No, it goes to show that a lot of companies are operating on razor thin margins or lose money pursuing this business in an attempt to gain customers.
Here's a business tip: if you lose money on every phone sold, you can't make it up in volume.
It's not sustainable. Everyone wants a cheap phone, but you know why so many Android phones never get updates? Because it costs too much. The company has already lost money selling you the phone--you think they're going to support it, too?
Apple, and to a lesser extent Samsung, have the money from the profits to drive the parts of the business that don't seem like they're part of the sale price. You get support at Apple stores, for instance. R&D--whether you think Apple's priorities are good or not is irrelevant, they spend that money on R&D for materials, software, etc. All that is factored into the cost of the iPhone (in addition to the profit margin).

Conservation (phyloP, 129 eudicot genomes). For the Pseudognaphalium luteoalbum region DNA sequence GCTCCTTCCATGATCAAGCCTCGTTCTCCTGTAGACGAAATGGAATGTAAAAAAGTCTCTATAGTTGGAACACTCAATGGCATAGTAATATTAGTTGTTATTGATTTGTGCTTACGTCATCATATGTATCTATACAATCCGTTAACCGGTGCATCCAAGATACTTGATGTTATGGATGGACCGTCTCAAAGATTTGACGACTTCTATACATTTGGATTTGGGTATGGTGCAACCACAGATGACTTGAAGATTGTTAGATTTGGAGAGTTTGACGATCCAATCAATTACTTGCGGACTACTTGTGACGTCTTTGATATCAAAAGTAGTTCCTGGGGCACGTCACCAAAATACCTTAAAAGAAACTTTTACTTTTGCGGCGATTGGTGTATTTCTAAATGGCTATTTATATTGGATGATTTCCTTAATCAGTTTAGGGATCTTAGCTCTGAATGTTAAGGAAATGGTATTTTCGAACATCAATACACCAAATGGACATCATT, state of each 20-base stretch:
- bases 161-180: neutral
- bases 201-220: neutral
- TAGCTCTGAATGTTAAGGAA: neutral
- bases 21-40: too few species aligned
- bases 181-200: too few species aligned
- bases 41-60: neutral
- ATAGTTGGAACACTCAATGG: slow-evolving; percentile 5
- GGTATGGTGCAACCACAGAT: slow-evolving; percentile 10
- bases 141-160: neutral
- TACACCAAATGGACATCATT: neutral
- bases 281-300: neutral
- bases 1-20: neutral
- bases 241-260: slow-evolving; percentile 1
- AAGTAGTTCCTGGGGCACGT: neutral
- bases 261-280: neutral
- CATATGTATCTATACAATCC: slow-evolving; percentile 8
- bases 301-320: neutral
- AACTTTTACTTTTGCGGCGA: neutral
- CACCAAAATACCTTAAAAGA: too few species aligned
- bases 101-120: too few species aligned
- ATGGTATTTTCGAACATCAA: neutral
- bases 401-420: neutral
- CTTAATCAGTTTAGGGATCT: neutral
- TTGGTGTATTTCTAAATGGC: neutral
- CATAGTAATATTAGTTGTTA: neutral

World-wide, Apple accounts for something like 13% of sales, Android accounts for nearly 100% of the rest. But that 87% is split among a lot of manufacturers fighting for the same slice of pie, and Samsung is the top of the heap there, being basically the only one that consistently makes a profit on its phone division.
With the kind of losing strategy that is being pursued by most manufacturers, Apple could make a lot less profit per phone and STILL walk away with nearly 100% of the profits this year.